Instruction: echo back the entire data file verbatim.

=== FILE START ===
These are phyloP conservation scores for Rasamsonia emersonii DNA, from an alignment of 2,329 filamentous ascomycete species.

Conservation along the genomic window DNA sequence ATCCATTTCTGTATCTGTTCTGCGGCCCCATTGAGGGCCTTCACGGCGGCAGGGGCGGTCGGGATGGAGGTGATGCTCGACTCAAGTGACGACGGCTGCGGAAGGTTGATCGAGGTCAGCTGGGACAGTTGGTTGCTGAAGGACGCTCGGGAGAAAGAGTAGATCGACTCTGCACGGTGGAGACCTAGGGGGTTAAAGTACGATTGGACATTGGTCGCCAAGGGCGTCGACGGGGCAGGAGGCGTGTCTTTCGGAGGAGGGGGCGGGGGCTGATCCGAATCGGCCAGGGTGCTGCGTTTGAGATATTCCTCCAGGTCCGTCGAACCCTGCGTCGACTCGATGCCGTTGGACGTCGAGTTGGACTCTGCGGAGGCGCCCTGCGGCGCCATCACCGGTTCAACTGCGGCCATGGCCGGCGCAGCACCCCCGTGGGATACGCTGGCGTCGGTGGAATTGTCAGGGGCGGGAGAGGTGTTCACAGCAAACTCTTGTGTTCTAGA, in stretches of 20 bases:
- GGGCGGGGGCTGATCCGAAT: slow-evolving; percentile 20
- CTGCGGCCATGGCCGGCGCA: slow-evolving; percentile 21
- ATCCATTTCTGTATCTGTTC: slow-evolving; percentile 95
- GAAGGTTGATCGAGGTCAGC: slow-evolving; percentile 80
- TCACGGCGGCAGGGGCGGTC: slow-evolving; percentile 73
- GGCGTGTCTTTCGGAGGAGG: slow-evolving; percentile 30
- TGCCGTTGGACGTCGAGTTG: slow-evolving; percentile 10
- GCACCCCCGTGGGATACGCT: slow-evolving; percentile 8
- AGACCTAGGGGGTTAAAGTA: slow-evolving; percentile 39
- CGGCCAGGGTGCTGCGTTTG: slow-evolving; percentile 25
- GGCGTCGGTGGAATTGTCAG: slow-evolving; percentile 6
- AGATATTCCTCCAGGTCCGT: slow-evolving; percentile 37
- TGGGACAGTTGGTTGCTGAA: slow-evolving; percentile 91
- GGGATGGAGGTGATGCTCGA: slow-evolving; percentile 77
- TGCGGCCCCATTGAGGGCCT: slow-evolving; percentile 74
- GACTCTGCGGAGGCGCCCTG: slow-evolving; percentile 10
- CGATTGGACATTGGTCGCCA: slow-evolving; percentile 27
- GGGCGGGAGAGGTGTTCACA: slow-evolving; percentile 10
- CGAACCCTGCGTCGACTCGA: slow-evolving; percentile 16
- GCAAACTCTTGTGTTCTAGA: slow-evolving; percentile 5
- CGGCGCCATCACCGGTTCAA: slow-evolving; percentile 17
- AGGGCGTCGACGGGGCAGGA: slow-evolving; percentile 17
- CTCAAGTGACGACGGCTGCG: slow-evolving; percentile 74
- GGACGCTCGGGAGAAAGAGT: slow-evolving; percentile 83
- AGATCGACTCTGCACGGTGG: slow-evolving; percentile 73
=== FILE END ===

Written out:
These are phyloP conservation scores for Rasamsonia emersonii DNA, from an alignment of 2,329 filamentous ascomycete species.

Conservation along the genomic window DNA sequence ATCCATTTCTGTATCTGTTCTGCGGCCCCATTGAGGGCCTTCACGGCGGCAGGGGCGGTCGGGATGGAGGTGATGCTCGACTCAAGTGACGACGGCTGCGGAAGGTTGATCGAGGTCAGCTGGGACAGTTGGTTGCTGAAGGACGCTCGGGAGAAAGAGTAGATCGACTCTGCACGGTGGAGACCTAGGGGGTTAAAGTACGATTGGACATTGGTCGCCAAGGGCGTCGACGGGGCAGGAGGCGTGTCTTTCGGAGGAGGGGGCGGGGGCTGATCCGAATCGGCCAGGGTGCTGCGTTTGAGATATTCCTCCAGGTCCGTCGAACCCTGCGTCGACTCGATGCCGTTGGACGTCGAGTTGGACTCTGCGGAGGCGCCCTGCGGCGCCATCACCGGTTCAACTGCGGCCATGGCCGGCGCAGCACCCCCGTGGGATACGCTGGCGTCGGTGGAATTGTCAGGGGCGGGAGAGGTGTTCACAGCAAACTCTTGTGTTCTAGA, in stretches of 20 bases:
- GGGCGGGGGCTGATCCGAAT: slow-evolving; percentile 20
- CTGCGGCCATGGCCGGCGCA: slow-evolving; percentile 21
- ATCCATTTCTGTATCTGTTC: slow-evolving; percentile 95
- GAAGGTTGATCGAGGTCAGC: slow-evolving; percentile 80
- TCACGGCGGCAGGGGCGGTC: slow-evolving; percentile 73
- GGCGTGTCTTTCGGAGGAGG: slow-evolving; percentile 30
- TGCCGTTGGACGTCGAGTTG: slow-evolving; percentile 10
- GCACCCCCGTGGGATACGCT: slow-evolving; percentile 8
- AGACCTAGGGGGTTAAAGTA: slow-evolving; percentile 39
- CGGCCAGGGTGCTGCGTTTG: slow-evolving; percentile 25
- GGCGTCGGTGGAATTGTCAG: slow-evolving; percentile 6
- AGATATTCCTCCAGGTCCGT: slow-evolving; percentile 37
- TGGGACAGTTGGTTGCTGAA: slow-evolving; percentile 91
- GGGATGGAGGTGATGCTCGA: slow-evolving; percentile 77
- TGCGGCCCCATTGAGGGCCT: slow-evolving; percentile 74
- GACTCTGCGGAGGCGCCCTG: slow-evolving; percentile 10
- CGATTGGACATTGGTCGCCA: slow-evolving; percentile 27
- GGGCGGGAGAGGTGTTCACA: slow-evolving; percentile 10
- CGAACCCTGCGTCGACTCGA: slow-evolving; percentile 16
- GCAAACTCTTGTGTTCTAGA: slow-evolving; percentile 5
- CGGCGCCATCACCGGTTCAA: slow-evolving; percentile 17
- AGGGCGTCGACGGGGCAGGA: slow-evolving; percentile 17
- CTCAAGTGACGACGGCTGCG: slow-evolving; percentile 74
- GGACGCTCGGGAGAAAGAGT: slow-evolving; percentile 83
- AGATCGACTCTGCACGGTGG: slow-evolving; percentile 73